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Archive for the ‘Fruit Stalls’ Category

 

Durians.jpg

Durians in Chinatown.

 

 

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The other day I noticed this odd sign in the office I sometimes work from. It has detailed instructions on how to wash your hands. I mean, I get it if you want to put up a sign reminding people to do it, but are there really people out there that don’t know how?

I apologize for the blurriness, but have you ever tried to discretely take a photo in a busy office bathroom?

An expat friend of mine and I send each other photos of things we think are unusual in Singapore, so naturally this was immediately sent to her. She replied with one of her own. No tutorial but a less than gentle hand washing reminder from an angry cartoon.

Have you???

Have you???

The next day I’m in the hawker market ordering a juice. I am waiting for the juice lady to finish dealing with the trash. She has her fist happily plunging ahead into a bag full of waste for a full 3-4 minutes of my waiting time, before she comes to serve me. I order my juice and patiently wait for her to a.) wash her hands and b.) prepare my juice.

You would guess it, she never took care of part a. She did not even bother to change or remove her glove. When I asked her if she was going to wash her hands, she pretended to not understand me, alienating me with a funny look on her face. What was the strange foreigner asking of her?? Surely it was too difficult and taxing! Let’s intimidate her by furrowing our brow and pretending not to understand why she might be upset or flailing about across the counter. Another lady, a nice one who communicates well in Singlish, had to tell her what was going on. Her hands. The germs. The glove. The trash. My juice.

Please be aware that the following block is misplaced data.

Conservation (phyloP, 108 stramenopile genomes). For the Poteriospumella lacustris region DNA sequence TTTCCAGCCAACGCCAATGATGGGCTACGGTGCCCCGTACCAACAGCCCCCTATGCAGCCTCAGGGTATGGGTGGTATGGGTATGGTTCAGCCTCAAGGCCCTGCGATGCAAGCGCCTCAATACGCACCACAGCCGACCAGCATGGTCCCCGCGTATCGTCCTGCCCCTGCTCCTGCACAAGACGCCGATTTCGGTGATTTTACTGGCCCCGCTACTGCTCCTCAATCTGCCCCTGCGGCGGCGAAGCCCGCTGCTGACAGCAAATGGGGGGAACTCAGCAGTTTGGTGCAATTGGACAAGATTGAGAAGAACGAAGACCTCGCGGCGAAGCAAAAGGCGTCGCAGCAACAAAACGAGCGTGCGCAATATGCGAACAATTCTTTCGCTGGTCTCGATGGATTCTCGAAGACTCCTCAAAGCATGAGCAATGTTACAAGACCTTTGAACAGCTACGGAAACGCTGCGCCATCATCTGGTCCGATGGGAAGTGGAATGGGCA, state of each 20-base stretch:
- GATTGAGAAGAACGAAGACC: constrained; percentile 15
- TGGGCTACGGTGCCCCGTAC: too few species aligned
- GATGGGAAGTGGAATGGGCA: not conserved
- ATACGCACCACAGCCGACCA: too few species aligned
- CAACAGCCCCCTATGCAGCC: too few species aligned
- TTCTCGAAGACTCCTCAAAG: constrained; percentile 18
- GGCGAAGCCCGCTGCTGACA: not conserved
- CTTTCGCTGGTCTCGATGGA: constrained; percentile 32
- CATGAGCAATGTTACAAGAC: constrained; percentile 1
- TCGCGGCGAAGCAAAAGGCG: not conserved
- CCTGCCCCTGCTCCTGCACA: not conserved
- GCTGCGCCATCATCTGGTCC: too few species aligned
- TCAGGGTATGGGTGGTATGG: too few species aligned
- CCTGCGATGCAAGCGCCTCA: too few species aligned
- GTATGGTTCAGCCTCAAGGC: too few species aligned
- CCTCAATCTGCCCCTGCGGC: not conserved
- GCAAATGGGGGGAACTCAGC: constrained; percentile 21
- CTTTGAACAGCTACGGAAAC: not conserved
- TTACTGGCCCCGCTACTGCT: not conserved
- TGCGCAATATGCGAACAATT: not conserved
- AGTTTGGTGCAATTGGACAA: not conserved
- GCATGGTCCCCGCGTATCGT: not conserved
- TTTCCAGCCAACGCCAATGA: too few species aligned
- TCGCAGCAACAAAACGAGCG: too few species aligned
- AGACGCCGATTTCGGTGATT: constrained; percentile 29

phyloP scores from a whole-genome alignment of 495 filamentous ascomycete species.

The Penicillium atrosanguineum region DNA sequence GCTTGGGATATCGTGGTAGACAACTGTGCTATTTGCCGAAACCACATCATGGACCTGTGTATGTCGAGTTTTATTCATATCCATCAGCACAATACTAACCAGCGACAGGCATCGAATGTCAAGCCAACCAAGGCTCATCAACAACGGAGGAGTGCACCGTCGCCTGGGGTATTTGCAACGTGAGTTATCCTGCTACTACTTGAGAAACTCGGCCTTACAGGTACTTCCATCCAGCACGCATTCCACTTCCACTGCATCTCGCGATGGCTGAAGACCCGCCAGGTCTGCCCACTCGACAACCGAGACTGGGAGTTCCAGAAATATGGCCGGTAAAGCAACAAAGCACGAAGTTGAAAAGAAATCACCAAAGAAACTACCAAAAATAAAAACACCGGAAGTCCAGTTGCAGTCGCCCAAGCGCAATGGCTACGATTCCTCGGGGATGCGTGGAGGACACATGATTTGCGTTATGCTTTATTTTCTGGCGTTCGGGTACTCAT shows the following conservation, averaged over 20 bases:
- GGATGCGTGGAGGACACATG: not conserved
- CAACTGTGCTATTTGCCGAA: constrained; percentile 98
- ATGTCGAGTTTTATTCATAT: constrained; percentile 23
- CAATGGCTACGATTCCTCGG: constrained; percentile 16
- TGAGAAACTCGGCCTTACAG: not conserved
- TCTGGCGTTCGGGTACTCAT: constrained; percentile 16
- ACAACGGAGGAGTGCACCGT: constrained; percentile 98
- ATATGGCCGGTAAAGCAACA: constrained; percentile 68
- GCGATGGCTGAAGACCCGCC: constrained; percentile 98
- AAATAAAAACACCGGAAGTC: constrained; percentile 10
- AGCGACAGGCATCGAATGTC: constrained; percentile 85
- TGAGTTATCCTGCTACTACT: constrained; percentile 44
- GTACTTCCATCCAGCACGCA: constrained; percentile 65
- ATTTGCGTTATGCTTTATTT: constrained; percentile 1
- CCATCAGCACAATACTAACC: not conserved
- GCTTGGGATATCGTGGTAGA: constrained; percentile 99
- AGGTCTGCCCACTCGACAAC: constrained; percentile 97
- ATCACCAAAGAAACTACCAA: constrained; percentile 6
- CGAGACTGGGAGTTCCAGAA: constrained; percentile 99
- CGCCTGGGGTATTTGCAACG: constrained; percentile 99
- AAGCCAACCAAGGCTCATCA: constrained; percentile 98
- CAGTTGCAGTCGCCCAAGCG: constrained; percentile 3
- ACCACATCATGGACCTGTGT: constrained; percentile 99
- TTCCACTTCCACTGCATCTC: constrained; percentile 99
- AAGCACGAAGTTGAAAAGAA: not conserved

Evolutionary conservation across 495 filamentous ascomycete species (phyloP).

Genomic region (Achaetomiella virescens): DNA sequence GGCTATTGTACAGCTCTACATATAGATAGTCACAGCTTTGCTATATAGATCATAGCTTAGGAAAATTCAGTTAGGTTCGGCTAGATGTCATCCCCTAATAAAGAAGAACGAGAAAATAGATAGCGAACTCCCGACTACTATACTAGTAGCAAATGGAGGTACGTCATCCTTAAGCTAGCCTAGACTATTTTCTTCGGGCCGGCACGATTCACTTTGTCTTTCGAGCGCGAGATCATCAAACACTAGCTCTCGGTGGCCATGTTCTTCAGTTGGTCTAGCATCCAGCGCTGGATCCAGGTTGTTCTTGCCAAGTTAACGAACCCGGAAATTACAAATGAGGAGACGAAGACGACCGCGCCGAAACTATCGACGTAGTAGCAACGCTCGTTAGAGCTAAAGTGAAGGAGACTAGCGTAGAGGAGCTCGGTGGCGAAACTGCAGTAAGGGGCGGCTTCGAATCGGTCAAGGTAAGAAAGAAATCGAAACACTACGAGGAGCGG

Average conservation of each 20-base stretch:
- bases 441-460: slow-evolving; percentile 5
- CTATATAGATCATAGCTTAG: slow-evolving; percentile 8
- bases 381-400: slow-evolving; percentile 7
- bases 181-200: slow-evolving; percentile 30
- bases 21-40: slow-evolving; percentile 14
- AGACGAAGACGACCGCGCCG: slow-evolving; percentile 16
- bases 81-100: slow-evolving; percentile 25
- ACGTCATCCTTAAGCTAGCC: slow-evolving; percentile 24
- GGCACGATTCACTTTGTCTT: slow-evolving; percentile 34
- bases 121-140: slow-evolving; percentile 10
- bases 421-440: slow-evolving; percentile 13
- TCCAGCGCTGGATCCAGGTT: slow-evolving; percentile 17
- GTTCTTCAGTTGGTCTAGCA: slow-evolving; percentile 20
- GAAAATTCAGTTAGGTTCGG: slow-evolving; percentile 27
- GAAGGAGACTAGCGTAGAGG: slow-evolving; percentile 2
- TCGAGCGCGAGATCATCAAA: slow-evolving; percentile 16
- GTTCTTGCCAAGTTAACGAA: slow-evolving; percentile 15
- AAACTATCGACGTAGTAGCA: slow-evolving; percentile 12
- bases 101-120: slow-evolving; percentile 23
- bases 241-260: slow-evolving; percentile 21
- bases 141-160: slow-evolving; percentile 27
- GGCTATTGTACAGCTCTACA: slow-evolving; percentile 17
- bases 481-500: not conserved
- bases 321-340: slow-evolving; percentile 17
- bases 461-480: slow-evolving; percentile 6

She leaves halfway through making the juice and another lady takes over. What to do now? Take the juice half way made by trash glove lady or walk away thirsty?

I did not get a juice that day. I also did not get diphtheria, so you win some you lose some.

The takeaway to this post seems to be two-fold.

1.) The wash your hand signs in the bathroom may not be so silly after all. Perhaps it’s not a ritual everyone is accustomed to.

2.) Do not buy juice from the juice stand at Lau Pa Sat.

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I love a trip to Little India in Singapore. The area is so colorful and different than the rest of Singapore. You often forget that you are on this tiny island all together.

We had our first visitors in September and they wanted to check the area out. With the food and the visually stunning temples, this was not a hard sale for me. Here is a small collection of photos I took that day.

Temples, temples and more temples…

little india 1

temple

little india 3

little india 2

Beautiful shophouses

shophouses

Am I the tourist or is he?

tourist

Locals shopping for groceries

local shopping for bananas

Who can resist a coconut stand?

coconuts

British girl Amy’s first coconut.

chris and amy coconut

I think she liked it.

amy coconut

Note: Sunday in Little India gets very hectic. It can be overwhelming. Plan accordingly.

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Have you had a walk around Bugis Street Market?

It may not be a great place to head if you know what you want and are in a hurry, but if you are looking for some aimless interesting walking and shopping, maybe some bargaining or snacking, it’s a good place to be.

You can buy everything from purses to iPhone covers to $1 fruit juices. Do you realize how much fruit has to go into a juicer to make a glass of juice? I recently acquired a juicer and I promise you that a knob of ginger, an apple and three carrots only makes about a third of a glass.

It reminded me of a very small and Asian version of London’s Camden Market with a mix of cheap items, food stalls and slow moving people. There even seemed to be some astrology reading sessions going on just outside the tent. The writing on the tent was in Mandarin, so maybe I will never know.

Unless I have a volunteer to come along and interpret for me.

Bugis Street Market

Fruit Stall at Bugis Market

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